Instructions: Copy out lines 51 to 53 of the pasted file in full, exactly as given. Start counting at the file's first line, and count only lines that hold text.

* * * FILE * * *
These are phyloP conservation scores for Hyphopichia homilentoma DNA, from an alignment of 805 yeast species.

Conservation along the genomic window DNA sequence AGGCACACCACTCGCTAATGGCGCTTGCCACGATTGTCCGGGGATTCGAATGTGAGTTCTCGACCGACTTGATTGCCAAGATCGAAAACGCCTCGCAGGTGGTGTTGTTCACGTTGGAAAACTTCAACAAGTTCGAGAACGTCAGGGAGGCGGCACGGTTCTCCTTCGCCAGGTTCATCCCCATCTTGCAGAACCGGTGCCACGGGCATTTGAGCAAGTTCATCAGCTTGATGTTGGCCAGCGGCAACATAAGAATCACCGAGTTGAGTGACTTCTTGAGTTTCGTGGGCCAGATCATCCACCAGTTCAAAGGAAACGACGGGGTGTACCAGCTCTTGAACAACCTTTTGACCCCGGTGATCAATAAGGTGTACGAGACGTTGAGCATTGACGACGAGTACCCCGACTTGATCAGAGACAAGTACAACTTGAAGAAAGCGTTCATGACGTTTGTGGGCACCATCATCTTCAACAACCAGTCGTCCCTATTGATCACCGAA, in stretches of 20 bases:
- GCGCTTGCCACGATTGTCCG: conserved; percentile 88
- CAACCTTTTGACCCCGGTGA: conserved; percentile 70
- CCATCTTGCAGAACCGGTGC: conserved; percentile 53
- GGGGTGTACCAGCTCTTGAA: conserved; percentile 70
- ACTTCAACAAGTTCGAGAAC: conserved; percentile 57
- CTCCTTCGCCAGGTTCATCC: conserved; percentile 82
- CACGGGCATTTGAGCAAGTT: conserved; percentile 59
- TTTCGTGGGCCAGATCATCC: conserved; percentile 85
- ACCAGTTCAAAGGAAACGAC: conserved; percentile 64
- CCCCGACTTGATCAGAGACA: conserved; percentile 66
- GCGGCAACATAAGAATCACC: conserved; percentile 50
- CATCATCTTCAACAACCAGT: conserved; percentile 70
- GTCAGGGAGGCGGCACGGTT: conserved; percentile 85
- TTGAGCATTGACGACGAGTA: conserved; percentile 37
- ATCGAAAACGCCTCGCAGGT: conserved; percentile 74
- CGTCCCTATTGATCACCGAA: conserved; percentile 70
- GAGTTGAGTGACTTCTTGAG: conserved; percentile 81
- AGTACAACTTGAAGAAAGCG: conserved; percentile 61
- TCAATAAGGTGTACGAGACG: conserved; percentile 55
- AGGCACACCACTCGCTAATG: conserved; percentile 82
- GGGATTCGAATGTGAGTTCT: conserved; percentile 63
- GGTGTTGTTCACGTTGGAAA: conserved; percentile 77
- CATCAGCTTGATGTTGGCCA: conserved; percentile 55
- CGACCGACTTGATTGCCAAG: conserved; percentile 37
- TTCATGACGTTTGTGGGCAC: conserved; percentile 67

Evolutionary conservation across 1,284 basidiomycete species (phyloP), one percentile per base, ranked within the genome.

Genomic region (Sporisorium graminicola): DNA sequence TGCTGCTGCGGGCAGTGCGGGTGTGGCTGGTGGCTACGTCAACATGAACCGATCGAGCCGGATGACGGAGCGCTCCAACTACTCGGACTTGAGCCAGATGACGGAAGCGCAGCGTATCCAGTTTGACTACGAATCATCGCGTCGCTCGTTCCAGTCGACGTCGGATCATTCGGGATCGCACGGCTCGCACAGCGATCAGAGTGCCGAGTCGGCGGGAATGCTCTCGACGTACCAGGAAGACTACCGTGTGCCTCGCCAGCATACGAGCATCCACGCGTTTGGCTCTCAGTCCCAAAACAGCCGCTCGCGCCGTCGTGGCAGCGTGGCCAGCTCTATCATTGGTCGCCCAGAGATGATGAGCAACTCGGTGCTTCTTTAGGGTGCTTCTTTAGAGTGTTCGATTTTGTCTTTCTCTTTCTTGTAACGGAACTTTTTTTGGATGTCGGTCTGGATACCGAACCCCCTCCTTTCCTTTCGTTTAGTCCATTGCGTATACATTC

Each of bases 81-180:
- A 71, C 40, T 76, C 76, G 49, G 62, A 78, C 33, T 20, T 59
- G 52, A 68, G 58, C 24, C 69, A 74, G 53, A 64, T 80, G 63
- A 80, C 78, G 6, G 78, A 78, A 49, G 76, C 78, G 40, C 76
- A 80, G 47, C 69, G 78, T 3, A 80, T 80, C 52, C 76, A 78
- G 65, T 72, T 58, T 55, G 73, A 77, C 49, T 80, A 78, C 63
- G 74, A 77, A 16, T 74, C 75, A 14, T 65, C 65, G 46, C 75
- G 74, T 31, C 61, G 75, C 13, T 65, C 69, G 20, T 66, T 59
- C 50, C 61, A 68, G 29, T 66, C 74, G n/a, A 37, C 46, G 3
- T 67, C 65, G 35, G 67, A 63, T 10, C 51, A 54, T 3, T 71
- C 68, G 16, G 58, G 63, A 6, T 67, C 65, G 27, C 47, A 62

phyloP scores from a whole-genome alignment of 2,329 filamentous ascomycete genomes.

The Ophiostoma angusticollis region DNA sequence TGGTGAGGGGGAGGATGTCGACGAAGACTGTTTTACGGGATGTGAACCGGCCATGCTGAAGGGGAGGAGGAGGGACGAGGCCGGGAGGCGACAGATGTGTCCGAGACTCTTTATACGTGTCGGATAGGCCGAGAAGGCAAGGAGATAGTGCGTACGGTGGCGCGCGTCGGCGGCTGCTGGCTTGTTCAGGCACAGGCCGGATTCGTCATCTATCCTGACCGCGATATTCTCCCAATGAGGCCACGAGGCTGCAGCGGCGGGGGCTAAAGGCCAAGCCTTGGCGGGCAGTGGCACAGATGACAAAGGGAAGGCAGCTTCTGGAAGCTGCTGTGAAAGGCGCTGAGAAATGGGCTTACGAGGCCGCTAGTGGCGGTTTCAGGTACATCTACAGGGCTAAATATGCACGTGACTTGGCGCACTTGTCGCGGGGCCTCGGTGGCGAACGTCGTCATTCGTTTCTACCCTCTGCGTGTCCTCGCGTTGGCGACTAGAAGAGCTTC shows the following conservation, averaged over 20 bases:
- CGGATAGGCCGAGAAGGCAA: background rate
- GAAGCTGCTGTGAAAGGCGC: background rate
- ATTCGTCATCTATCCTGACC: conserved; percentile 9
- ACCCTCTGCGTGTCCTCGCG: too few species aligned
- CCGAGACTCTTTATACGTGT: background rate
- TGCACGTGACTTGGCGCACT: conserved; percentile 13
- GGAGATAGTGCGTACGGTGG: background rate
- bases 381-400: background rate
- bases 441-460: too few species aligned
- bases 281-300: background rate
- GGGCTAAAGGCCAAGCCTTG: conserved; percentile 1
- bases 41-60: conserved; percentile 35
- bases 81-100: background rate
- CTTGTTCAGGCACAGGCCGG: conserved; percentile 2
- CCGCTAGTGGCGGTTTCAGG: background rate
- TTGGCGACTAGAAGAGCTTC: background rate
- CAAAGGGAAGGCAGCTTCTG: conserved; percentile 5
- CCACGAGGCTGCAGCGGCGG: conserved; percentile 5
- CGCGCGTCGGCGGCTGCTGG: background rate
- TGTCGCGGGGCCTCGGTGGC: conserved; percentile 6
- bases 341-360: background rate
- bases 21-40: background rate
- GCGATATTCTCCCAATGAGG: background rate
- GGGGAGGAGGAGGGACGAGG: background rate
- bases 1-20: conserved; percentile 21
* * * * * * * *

- bases 441-460: too few species aligned
- bases 281-300: background rate
- GGGCTAAAGGCCAAGCCTTG: conserved; percentile 1